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Near CFIT because PIC didn't understand FL

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Near CFIT because PIC didn't understand FL

Old 11th May 2016, 08:49
  #161 (permalink)  
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The Investigation also notes that the Flight Crew’s transmissions featured several instances of single digits being read back in group form e.g. “Two Zero” read back as “Twenty”,“Three Zero” as “Thirty”, “Four Zero” as “Forty”, “Five Zero” as “Fifty”, “One Two Four decimal Seven” as “Twenty Four decimal Seven”. It therefore appears that, although it is not ICAO standard phraseology, the Flight Crew were comfortable working with grouped digits and should not have had a difficulty interpreting “Flight Level Two Hundred".
This is a classic example of why it is not a good idea to invent one's own RT shorthand, and why it is important to use the correct phraseology - otherwise it could lead to dangerous situations. Another one I hear sometimes is "Runway three" for example. Well, is that three zero, or zero three? It's kind of important.

Correct RT phraseology can be a real ball ache, especially in busy airspace, and it can be tedious to recite every digit. However, it is done for very good reasons - to avoid confusion.

We were once flying to Cancun, I think it was, and were cleared down to an altitude with a QNH of "nine nine two". We queried this several times, but the Mexican ATC guy kept saying "nine nine two". On hand over to the next sector, we queried again and were were told "two nine nine two" (i.e. mmHg, not millibars). The first guy had been using his own RT shorthand, but it would have put us at the wrong altitude.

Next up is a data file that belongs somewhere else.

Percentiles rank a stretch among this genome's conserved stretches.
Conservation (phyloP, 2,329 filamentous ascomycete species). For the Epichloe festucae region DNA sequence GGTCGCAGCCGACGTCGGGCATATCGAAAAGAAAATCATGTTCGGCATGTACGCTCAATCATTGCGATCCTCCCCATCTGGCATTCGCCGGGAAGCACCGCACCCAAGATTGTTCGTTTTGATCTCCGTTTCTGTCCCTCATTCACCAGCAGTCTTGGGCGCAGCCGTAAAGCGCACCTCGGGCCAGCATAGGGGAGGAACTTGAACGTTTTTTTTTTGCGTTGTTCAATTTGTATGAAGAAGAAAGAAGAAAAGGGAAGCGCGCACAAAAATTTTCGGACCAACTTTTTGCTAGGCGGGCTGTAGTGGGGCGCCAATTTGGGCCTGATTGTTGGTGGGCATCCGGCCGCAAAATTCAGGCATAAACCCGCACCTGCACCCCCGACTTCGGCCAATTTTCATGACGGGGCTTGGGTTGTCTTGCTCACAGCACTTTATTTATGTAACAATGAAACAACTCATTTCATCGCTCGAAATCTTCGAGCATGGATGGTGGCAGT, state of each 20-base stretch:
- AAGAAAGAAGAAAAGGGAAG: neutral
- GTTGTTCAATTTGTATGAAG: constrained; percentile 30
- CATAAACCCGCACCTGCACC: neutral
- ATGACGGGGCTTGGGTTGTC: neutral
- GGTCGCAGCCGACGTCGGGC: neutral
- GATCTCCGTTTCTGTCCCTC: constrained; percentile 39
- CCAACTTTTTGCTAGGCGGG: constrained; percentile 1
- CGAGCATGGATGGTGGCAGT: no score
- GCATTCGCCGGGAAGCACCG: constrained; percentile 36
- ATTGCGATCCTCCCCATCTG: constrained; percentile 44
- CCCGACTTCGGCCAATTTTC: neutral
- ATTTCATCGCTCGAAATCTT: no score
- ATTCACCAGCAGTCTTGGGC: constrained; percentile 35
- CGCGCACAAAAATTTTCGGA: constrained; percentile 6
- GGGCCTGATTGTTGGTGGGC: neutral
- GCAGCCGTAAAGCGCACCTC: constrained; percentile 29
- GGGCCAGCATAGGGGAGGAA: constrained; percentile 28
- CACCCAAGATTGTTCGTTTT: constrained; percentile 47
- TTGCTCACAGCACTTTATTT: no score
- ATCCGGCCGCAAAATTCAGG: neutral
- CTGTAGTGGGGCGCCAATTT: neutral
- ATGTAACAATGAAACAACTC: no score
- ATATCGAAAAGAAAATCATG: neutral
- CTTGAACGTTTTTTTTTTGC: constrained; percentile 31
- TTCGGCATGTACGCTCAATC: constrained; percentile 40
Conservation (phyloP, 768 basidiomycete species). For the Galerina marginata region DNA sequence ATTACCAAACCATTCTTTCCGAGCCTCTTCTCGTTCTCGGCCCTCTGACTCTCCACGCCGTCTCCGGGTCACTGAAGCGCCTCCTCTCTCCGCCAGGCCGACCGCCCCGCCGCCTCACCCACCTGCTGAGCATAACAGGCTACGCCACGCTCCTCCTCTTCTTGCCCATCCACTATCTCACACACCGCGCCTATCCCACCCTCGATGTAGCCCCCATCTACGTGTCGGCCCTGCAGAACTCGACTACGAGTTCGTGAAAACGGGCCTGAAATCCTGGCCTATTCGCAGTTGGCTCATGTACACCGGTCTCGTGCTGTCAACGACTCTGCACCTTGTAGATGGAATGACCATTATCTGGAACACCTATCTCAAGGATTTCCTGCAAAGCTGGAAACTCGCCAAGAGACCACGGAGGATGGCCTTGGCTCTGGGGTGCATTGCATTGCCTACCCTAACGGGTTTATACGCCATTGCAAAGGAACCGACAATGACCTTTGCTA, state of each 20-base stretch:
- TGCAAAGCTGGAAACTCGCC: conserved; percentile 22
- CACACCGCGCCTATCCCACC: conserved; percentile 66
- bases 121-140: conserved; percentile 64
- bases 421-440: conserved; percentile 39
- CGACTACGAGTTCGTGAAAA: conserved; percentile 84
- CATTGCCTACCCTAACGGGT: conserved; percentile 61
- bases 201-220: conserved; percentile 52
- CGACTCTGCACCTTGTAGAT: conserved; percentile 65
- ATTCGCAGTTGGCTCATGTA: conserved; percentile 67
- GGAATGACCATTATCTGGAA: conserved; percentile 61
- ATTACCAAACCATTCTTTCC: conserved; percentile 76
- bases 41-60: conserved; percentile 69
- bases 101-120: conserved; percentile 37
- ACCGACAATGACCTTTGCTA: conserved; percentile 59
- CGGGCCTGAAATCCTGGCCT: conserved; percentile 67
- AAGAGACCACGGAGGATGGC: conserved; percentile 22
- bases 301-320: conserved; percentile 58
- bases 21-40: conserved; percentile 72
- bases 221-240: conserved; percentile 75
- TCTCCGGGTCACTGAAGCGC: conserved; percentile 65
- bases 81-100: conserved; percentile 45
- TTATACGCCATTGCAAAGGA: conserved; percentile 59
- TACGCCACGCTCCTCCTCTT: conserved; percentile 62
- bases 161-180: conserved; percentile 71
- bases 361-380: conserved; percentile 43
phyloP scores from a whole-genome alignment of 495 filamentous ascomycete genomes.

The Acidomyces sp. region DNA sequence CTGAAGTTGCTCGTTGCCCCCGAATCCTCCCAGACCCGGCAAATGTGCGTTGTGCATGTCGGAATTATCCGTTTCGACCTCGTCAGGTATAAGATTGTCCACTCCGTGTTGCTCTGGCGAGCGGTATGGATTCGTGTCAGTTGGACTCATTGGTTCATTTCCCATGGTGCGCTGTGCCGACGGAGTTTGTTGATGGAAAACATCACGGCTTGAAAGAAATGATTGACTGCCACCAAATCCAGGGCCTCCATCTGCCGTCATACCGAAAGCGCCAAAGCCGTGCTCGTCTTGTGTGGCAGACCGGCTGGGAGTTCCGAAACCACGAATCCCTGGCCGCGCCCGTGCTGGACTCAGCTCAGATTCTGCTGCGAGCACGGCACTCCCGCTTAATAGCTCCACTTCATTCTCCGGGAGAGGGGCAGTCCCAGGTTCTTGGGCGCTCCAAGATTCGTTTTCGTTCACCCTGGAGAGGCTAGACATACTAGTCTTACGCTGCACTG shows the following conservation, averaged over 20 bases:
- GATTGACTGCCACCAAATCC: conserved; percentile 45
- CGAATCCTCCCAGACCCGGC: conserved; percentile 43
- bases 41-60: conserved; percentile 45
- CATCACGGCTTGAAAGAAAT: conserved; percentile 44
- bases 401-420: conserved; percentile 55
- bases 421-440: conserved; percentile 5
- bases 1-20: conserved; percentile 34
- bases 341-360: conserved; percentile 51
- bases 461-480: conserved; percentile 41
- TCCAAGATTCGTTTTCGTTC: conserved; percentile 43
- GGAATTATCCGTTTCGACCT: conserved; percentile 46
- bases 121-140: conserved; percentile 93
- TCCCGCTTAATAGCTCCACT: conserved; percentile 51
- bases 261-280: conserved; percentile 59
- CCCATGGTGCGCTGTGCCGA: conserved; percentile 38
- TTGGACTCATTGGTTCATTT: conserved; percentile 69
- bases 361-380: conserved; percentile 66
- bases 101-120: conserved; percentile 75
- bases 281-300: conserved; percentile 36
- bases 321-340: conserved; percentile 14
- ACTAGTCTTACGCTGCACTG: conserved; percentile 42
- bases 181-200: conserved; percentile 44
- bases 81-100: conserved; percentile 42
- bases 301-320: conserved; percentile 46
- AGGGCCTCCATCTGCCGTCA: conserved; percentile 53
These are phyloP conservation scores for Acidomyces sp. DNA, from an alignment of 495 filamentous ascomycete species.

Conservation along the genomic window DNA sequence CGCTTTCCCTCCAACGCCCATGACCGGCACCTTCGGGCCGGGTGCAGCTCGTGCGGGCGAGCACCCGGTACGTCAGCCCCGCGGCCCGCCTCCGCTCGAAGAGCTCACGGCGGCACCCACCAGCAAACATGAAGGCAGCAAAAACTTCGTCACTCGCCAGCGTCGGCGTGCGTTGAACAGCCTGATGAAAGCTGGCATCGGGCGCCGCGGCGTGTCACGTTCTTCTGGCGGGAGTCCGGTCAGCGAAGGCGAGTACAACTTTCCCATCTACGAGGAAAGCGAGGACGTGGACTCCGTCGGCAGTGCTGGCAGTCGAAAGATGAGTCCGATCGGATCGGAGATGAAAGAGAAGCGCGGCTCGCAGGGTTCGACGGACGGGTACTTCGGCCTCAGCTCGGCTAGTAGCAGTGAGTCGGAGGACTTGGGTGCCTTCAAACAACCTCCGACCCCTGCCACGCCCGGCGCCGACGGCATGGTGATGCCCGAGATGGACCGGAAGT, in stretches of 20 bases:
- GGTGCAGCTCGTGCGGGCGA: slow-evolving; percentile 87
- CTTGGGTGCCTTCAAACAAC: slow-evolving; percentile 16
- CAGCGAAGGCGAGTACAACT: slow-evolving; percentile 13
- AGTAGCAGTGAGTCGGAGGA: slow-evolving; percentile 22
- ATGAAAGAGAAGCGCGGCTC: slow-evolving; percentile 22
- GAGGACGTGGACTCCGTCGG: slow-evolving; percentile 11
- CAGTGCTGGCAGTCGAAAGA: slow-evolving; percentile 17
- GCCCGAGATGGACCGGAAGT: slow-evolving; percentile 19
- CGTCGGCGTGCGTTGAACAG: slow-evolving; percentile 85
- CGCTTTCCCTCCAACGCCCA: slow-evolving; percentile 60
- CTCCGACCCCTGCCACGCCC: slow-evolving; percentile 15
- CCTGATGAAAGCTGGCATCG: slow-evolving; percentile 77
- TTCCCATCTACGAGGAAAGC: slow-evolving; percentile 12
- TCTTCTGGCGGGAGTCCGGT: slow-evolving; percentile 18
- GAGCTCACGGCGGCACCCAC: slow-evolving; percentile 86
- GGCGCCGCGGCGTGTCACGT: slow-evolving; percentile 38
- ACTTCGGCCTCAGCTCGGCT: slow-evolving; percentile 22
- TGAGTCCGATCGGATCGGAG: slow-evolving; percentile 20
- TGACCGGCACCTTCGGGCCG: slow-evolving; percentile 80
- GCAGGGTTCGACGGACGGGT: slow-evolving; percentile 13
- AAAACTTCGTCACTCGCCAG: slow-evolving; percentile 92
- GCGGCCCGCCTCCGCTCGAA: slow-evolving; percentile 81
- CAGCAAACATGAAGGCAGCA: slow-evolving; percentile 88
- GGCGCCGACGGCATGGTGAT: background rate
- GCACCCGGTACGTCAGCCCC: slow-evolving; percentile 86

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Old 11th May 2016, 09:41
  #162 (permalink)  
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Originally Posted by Uplinker
... we queried again and were were told "two nine nine two" (i.e. mmHg, not millibars).
That's 29.92 inches not millimetres.
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Old 11th May 2016, 10:54
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I was just flying and heard "Flight Level Three Hundred". I knew exactly what it meant due to this thread...I had never remembered hearing a "hundred" before. The other pilot had flown extensively in Europe and said he had heard the "hundred" thing a lot.

We used to be NADP2 in the US, and 1 outside it.
But, now we are NADP2 all the time, unless specifically instructed to fly NADP1. NADP 2 is 1000/Flaps 5, and NADP1 is 3000/1500 for us, unless something else specified...I think Stansted is NADP 1, except 5000/1500???
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Old 24th May 2016, 03:05
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Having been a military pilot, an airline pilot, a corporate GA pilot, and now instructing at a major corporate training center, it is my observation that corporate pilots paying big money for their recurrent training are not held anywhere near to the same standard as airline or military pilots.
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